if you be followers of that which is good?" Or if any dare attempt it," you may boldly commit yourselves to God in well-doing." It was this consideration that raised Luther's spirit above all fear : In the cause of God,' said he, I ever am, ever shall be stout: herein I assume this title, Cedo nulli; a good cause will bear up a man's spirit bravely.' Righteousness is a breast-plate:'

[ocr errors]



RULE 9. Get your consciences sprinkled with the blood of Christ from all guilt, and that will set your hearts above all fear. It is guilt upon the conscience that softens and cowardizes our spirits: "the righteous are bold as a lion." It was guilt in Cain's conscience that made him cry, Every one that meets me shall slay me."


RULE 10.

Exercise holy trust in times of

great distress. Make it your business to trust God with your lives and comforts, and then your hearts will be at rest about them. So did David;



what time I am afraid, I will trust in thee." q. d. Lord, if at any time a storm arise, I will make bold to shelter from it under the covert of thy wings." Go to God by acts of faith and trust, and never doubt but he will secure you.

[ocr errors]

RULE 11. Consult the honour of religion more, and your personal safety less. Is it for the honour of religion, think you, that Christians should be as timorous as hares, to start at every sound? Will not this tempt the world to think, that whatever you talk, yet your principles are no better than other men's? O what mischief may the discovery of fears before them do! It was a noble sayyour ing of Nehemiah, "Should such a man as I flee? and who, being as I am, would flee?" Were it not better you should die, than that the world should be prejudiced against Christ by your example?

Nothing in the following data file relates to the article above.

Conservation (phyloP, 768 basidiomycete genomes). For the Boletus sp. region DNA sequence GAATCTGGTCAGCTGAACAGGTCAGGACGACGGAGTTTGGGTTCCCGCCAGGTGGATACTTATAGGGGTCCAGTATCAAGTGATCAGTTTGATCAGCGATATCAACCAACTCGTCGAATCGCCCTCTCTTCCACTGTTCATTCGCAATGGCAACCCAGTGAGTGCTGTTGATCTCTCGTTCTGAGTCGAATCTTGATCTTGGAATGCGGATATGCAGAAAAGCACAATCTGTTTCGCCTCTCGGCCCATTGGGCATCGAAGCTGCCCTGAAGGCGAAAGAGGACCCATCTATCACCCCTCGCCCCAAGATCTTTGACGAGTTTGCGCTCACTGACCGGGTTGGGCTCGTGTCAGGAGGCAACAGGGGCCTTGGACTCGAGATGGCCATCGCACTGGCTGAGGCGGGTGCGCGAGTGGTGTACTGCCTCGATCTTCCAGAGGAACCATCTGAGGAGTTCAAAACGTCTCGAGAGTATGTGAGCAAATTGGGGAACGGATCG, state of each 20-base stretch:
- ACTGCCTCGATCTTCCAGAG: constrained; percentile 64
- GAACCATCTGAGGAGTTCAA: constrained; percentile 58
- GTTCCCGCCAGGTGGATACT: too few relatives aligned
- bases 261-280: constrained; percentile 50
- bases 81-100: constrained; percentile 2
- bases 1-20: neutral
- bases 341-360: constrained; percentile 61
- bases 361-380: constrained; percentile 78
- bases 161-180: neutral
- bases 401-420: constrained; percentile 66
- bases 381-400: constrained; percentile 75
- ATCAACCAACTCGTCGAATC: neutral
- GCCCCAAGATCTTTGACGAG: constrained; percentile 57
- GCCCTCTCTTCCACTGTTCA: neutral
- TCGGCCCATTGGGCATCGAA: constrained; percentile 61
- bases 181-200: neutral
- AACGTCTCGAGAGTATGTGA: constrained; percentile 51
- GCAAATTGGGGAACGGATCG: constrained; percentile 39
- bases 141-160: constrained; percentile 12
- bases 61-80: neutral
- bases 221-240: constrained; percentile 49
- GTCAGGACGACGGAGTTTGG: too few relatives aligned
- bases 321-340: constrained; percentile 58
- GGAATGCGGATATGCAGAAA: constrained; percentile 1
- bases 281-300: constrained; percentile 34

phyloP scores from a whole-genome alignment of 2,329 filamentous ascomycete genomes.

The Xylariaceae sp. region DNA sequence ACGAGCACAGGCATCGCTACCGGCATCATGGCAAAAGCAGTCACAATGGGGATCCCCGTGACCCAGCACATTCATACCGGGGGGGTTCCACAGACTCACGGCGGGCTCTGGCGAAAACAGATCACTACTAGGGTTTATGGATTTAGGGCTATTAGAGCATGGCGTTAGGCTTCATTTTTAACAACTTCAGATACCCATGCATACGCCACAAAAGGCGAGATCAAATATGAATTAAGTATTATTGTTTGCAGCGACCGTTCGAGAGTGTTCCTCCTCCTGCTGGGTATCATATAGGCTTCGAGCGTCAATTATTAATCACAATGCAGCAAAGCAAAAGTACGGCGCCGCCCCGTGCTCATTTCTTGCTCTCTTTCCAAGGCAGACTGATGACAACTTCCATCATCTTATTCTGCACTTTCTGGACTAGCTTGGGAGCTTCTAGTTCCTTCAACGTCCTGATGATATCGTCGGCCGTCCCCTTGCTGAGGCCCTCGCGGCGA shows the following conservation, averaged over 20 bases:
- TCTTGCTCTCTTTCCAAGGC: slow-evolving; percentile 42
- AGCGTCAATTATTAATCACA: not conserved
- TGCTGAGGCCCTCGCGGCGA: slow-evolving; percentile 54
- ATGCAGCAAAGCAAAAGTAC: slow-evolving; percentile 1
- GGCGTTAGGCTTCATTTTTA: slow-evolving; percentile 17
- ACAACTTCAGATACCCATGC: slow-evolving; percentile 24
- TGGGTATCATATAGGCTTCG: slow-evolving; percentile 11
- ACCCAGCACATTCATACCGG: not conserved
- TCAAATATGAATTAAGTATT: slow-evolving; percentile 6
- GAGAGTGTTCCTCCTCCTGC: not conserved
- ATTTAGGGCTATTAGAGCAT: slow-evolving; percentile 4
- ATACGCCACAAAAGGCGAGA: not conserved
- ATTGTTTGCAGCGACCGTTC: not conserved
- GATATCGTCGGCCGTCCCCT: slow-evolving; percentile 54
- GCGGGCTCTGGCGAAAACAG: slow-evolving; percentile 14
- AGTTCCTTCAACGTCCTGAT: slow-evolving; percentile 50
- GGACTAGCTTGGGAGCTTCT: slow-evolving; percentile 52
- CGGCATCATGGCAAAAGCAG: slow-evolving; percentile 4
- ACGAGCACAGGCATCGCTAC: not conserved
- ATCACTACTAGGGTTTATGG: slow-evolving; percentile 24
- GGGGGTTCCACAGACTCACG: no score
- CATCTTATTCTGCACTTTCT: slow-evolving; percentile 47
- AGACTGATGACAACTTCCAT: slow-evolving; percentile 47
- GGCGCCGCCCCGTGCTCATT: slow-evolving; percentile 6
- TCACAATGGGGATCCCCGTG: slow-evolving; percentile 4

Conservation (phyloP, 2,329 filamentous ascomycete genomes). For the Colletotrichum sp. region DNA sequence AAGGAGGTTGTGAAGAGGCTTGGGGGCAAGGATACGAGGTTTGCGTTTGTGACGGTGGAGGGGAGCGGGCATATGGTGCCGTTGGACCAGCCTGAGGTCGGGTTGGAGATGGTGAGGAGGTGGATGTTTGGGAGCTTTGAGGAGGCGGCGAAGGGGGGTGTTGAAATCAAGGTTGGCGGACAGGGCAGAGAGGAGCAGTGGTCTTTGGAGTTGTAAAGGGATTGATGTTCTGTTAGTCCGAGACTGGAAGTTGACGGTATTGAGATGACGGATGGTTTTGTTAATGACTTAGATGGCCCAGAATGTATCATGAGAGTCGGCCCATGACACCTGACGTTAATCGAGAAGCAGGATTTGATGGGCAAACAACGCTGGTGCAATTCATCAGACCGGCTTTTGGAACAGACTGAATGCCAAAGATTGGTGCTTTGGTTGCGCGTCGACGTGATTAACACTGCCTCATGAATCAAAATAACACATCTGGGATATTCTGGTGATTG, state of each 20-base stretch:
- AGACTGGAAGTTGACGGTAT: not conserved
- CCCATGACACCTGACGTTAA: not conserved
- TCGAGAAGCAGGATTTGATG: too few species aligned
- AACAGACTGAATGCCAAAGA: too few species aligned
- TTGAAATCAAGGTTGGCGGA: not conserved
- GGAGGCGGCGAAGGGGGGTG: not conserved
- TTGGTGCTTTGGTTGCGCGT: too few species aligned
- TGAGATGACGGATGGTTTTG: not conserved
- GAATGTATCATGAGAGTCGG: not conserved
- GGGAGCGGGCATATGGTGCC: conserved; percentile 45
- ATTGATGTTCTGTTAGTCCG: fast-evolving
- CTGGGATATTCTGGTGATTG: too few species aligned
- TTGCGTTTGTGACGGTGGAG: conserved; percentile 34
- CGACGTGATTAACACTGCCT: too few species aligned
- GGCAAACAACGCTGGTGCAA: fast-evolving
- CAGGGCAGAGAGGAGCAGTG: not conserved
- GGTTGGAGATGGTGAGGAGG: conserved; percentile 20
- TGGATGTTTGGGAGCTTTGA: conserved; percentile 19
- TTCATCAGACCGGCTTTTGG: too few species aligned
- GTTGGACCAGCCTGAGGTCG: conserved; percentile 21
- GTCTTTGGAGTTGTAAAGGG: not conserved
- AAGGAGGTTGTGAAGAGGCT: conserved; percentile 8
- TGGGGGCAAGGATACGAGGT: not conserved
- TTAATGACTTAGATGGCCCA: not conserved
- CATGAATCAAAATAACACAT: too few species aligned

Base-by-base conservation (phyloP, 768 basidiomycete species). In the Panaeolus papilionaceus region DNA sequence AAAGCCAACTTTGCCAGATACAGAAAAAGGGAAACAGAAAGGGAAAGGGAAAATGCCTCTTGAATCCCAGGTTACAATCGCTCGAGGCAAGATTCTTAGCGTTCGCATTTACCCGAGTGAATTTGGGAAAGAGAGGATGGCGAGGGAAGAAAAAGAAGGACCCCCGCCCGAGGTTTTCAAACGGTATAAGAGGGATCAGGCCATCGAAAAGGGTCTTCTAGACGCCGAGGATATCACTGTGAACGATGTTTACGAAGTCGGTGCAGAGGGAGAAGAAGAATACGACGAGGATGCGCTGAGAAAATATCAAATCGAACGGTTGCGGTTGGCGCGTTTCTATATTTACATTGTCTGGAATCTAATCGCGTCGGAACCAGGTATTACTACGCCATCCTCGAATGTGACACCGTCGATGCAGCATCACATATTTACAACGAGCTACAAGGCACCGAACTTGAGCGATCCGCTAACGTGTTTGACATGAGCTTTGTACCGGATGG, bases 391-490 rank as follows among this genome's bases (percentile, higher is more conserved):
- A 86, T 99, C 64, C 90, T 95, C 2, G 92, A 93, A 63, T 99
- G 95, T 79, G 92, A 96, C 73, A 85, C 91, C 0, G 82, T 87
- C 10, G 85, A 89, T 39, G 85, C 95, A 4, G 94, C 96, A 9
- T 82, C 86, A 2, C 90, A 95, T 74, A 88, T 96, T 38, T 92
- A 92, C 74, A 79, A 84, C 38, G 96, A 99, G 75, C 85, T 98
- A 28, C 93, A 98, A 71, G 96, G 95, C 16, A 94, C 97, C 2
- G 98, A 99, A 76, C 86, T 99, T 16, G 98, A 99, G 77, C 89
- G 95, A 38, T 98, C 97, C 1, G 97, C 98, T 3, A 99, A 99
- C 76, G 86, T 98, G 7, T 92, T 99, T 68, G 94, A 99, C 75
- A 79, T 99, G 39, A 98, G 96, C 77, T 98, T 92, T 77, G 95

RULE 12. He who will secure his heart from fear, must first secure the eternal interest of his soul in the hands of Jesus Christ. When this is done, then you may say, now, world, do thy worst! You will not be very solicitious about a vile body, when you are once assured it shall be well to all eternity with your precious soul.

RULE 13. Learn to quench all slavish creature fears, in the reverential fear of God. • This

method of cure Christ prescribes in that forementioned place, Matt. x. Like to which is that in Isaiah viii. 12, 13. "Fear not their fear."


how shall we help it? Why, "sanctify the Lord of hosts himself, and let him be your fear and your dread."

RULE 14. Lastly, pour out those fears to God in prayer, which the Devil and your own unbelief pour in upon you in times of danger. Prayer is the best outlet to fear. Where is the Christian that cannot set his probatum est to this direction?' Abbreviated from FLAVEL'S Saint Indeed.'

[ocr errors]


[ocr errors]


EZEKIEL xl. 2. There are several circumstances which conclusively show, that something exceedingly superior to either the first or second temple was intended, and that the external description must be considered as a figure and emblem of spiritual blessings. (Note xli, 22.) This will appear in many particulars, as we proceed; but especially the dimensions of the temple, city, and land; and the division of the land to the prince, priests, and tribes; and the river of water springing from the threshold of the temple, enlarging till it reached the dead sea, and sweetening its waters; with the trees" growing on "the banks of the river, bearing fruit every month; " cannot be literally interpreted, or made to accord with any thing which has yet taken place.' xli. 5, 22, “The altar of wood" must signify that on which incense

« ÎnapoiContinuă »